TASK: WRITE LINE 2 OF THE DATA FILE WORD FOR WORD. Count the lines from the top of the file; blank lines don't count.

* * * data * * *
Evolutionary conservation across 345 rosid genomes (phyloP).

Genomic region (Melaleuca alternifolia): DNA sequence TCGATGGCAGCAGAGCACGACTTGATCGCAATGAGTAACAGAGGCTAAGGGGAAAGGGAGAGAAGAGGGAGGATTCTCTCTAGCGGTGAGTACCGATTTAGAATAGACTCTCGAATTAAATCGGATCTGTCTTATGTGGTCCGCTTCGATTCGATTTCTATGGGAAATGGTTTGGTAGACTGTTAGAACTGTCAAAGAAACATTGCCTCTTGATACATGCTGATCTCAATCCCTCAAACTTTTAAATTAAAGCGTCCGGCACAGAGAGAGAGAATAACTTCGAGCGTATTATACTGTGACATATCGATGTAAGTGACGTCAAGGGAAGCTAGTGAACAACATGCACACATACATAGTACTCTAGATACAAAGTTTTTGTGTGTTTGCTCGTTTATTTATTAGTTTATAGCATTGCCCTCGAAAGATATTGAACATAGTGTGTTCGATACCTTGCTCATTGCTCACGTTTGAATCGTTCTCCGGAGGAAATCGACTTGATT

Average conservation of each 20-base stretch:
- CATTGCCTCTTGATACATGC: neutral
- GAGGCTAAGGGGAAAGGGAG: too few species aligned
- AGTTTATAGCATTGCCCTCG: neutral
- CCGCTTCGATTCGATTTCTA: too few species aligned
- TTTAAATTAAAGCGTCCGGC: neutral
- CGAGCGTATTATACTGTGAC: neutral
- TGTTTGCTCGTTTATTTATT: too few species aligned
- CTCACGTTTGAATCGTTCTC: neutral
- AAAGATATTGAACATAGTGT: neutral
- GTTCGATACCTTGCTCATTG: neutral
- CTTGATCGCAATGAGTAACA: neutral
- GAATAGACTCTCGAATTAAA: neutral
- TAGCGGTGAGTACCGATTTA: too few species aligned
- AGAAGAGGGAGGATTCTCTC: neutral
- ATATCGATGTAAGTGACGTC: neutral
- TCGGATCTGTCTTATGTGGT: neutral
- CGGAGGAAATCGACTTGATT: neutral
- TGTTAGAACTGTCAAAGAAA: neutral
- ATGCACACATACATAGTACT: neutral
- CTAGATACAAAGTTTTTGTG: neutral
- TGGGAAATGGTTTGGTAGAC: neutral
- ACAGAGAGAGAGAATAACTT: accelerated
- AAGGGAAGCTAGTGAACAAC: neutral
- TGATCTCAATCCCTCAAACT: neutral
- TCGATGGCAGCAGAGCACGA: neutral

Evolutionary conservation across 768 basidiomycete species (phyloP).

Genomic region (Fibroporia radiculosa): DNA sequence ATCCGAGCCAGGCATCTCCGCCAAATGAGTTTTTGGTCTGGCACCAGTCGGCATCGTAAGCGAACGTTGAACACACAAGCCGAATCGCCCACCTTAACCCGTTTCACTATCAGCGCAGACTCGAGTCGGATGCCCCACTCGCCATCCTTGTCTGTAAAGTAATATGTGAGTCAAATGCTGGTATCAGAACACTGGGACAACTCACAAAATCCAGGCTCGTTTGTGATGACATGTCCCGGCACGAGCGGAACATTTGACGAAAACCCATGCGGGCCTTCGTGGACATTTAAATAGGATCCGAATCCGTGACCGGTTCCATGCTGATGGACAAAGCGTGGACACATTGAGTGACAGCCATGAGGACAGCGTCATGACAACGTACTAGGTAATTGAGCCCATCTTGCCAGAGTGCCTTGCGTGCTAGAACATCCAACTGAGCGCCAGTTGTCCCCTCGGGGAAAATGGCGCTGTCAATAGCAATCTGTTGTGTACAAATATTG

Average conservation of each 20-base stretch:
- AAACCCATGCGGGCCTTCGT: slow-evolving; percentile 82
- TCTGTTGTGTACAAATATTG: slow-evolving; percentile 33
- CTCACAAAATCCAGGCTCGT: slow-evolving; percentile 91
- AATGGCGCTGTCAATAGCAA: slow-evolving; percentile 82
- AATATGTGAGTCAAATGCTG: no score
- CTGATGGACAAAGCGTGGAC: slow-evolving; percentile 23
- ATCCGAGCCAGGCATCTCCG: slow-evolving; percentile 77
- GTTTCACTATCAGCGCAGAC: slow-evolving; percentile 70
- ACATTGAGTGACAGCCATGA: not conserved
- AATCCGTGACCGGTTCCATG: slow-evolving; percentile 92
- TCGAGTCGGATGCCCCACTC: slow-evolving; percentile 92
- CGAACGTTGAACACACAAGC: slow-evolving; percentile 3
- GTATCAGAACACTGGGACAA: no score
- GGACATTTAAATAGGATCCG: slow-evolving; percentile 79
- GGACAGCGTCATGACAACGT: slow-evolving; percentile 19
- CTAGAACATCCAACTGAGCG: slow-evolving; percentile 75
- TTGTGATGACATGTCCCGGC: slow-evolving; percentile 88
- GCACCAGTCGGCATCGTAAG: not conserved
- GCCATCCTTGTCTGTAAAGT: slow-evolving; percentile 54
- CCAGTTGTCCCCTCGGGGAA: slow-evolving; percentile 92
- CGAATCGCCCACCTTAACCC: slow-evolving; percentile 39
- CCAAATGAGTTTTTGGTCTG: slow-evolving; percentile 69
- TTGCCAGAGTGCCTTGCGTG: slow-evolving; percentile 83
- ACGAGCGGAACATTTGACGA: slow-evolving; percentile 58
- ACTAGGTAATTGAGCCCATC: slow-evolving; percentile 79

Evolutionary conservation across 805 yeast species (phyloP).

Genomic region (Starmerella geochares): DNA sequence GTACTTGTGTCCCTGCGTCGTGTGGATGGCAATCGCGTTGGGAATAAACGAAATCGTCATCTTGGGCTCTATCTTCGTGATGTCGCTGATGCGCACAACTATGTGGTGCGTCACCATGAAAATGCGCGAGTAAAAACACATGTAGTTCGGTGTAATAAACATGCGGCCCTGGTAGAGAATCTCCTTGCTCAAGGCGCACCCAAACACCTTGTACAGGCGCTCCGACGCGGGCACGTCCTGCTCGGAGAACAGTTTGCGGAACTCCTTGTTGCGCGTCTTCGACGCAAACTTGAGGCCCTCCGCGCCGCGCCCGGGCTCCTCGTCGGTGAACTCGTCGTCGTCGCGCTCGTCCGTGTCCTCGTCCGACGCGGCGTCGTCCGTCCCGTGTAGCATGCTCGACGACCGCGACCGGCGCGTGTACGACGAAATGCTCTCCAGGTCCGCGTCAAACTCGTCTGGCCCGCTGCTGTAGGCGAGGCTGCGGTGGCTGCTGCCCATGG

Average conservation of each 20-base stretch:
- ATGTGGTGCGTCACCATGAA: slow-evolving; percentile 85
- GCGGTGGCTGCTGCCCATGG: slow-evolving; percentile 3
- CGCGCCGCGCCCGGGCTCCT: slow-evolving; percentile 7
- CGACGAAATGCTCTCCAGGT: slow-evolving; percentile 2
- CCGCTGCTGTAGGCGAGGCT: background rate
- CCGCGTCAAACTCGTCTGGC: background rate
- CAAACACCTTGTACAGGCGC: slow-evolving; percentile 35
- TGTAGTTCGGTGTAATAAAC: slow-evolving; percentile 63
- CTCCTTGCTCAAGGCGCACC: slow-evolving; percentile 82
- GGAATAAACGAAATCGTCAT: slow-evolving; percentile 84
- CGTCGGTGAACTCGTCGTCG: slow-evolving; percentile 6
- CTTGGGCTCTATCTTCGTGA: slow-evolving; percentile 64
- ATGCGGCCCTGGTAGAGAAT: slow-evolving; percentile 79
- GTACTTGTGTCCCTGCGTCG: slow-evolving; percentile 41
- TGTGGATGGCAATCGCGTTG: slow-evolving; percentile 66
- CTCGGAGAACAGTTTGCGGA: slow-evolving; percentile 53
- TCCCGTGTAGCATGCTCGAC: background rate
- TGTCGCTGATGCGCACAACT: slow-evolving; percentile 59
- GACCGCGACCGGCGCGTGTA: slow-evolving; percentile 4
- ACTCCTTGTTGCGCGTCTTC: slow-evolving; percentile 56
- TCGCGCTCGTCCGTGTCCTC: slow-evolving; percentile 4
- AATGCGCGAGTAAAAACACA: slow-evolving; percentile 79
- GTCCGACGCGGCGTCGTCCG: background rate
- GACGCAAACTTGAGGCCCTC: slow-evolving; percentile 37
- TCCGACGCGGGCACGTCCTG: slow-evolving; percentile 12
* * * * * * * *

Genomic region (Melaleuca alternifolia): DNA sequence TCGATGGCAGCAGAGCACGACTTGATCGCAATGAGTAACAGAGGCTAAGGGGAAAGGGAGAGAAGAGGGAGGATTCTCTCTAGCGGTGAGTACCGATTTAGAATAGACTCTCGAATTAAATCGGATCTGTCTTATGTGGTCCGCTTCGATTCGATTTCTATGGGAAATGGTTTGGTAGACTGTTAGAACTGTCAAAGAAACATTGCCTCTTGATACATGCTGATCTCAATCCCTCAAACTTTTAAATTAAAGCGTCCGGCACAGAGAGAGAGAATAACTTCGAGCGTATTATACTGTGACATATCGATGTAAGTGACGTCAAGGGAAGCTAGTGAACAACATGCACACATACATAGTACTCTAGATACAAAGTTTTTGTGTGTTTGCTCGTTTATTTATTAGTTTATAGCATTGCCCTCGAAAGATATTGAACATAGTGTGTTCGATACCTTGCTCATTGCTCACGTTTGAATCGTTCTCCGGAGGAAATCGACTTGATT